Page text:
Orlando Hernandez made Honduras a paradise for drug trafficking, according to the U.S. Attorney’s Office.

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By LatAm Reports Editor

The trial of the former Honduran president began Wednesday in Manhattan. The former president is accused of years of poor government funded by cocaine trafficking revenue.

Packages after packages of cocaine flowed for years to the United States from countries such as Venezuela and Colombia, all channelled through Honduras, a small country in Central America.

Aircraft taking off from clandestine runways and the smugglers’ boats that appeared to be fishing boats found a safe haven there, U.S. officials said. And the ruthless gangs that operated them, according to officials, had a partner and protector in Juan Orlando Hernández, who was president of the country for two terms.

Initial pleadings in Hernandez’s trial for drug trafficking began Wednesday in the Federal District Court of Manhattan. He is accused of participating in a plot that lasted more than 20 years and that introduced more than 500 kilograms of cocaine in the United States.

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Hernandez, who was president for eight years until his departure from office in 2022, used the proceeds to fund his campaigns, according to U.S. authorities, and then ordered the Honduran police and army to protect the traffickers who paid him. An accused accomplice was killed in a Honduran prison to protect Hernandez, according to an indictment.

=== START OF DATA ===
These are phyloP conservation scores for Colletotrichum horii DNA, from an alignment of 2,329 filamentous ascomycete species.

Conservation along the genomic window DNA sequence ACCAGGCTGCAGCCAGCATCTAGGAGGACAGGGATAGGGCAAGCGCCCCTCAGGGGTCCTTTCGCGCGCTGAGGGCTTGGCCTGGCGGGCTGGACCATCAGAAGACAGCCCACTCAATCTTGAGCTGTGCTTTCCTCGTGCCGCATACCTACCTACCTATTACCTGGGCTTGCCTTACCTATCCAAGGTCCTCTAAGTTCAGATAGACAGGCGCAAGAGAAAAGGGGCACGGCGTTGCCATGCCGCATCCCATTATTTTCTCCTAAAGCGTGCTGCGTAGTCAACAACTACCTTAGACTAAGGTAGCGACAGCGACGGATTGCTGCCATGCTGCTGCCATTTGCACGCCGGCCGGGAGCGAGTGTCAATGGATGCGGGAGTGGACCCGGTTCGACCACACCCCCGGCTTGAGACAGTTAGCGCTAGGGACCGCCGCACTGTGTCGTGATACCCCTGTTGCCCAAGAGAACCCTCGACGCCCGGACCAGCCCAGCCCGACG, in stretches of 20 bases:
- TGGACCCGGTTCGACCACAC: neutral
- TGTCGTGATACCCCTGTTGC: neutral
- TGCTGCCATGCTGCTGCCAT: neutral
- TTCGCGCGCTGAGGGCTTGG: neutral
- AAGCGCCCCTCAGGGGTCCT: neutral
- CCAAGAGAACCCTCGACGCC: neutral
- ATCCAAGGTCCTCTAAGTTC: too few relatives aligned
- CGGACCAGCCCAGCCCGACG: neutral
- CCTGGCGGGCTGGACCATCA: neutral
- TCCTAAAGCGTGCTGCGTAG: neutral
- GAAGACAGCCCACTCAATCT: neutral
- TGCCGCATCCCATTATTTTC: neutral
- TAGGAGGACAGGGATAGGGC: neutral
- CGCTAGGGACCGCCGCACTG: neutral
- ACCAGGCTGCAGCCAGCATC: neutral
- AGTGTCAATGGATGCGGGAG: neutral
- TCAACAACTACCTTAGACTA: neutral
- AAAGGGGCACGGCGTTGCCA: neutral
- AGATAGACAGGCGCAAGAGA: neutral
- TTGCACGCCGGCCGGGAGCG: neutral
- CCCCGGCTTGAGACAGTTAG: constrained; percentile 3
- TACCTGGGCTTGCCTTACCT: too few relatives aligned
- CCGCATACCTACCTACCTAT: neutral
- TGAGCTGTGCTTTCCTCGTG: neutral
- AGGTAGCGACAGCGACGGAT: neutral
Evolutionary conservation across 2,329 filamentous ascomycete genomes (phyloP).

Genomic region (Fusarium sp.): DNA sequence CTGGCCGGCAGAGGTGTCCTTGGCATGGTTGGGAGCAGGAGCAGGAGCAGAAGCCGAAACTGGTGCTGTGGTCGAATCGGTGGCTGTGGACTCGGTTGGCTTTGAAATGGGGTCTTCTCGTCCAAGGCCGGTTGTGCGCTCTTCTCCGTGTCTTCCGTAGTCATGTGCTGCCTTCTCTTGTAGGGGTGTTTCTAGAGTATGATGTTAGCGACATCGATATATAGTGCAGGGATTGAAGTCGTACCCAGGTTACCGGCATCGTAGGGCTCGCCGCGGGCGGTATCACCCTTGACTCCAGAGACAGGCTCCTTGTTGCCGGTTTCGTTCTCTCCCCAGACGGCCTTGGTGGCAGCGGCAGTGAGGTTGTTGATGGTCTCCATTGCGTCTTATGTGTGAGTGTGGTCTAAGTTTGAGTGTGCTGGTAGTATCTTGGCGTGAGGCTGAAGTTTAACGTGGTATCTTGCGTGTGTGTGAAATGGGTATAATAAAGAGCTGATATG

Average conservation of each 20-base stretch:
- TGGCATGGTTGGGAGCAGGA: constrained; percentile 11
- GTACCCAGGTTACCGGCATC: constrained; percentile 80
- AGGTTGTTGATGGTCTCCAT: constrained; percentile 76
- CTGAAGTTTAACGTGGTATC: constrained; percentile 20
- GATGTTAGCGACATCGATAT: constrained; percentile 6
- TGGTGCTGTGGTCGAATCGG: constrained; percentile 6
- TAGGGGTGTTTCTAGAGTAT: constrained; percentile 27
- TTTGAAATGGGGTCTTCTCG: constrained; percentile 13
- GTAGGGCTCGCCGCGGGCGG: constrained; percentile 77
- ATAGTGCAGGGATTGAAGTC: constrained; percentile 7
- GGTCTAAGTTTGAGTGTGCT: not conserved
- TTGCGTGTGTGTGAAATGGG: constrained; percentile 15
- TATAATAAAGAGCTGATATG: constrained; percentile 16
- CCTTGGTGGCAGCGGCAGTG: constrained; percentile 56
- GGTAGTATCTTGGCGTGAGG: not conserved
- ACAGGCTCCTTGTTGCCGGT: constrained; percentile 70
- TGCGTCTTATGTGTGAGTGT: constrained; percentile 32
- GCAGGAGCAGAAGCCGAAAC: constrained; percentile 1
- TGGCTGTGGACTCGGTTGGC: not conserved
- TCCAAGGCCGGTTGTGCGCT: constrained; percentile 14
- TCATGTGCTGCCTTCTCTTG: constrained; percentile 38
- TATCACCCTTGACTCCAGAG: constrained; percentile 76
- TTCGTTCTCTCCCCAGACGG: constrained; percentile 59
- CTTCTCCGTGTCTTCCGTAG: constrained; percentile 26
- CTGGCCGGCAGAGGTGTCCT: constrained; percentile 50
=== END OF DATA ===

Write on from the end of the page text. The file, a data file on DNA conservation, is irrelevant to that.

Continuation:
In opening statements on Wednesday, all the seats were full and there were folding chairs lined up on the walls.

“This is a case of power, about corruption, about large amounts of cocaine and about a man who was at the center of it all,” prosecutor David Robles said as he pointed to Hernandez. The defendant, who wore a dark grey suit and golden-mounted glasses, was sitting in defiant pose.

When Hernandez was extradited to New York in 2022, according to U.S. officials, he authorized the use of violence and revelled in his ability to flood the United States with cocaine. It was claimed that his brother (Tony Hernandez) had told a dealer that Hernandez was going to put the drug in the nose of the gringos.

The brother of the former president, Tony Hernandez, a former Honduran Congress congressman, was found guilty in 2019 of conspiring to import cocaine into the United States and sentenced to life imprisonment.

The former president, who has also been charged with possession and conspiracy to possess machine guns and destructive devices, has denied any wrongdoing.

On Wednesday, Hernandez’s lawyer, Renato Stabile, argued before jurors that his client was the victim of revenge plots by depraved people who trafficked drugs, mass murder and wanted clemency from the U.S. U.S. He added: “They are real psychopaths.”

“Mr. Hernández does not sit down with drug traffickers; he faces drug traffickers,” Stabile said.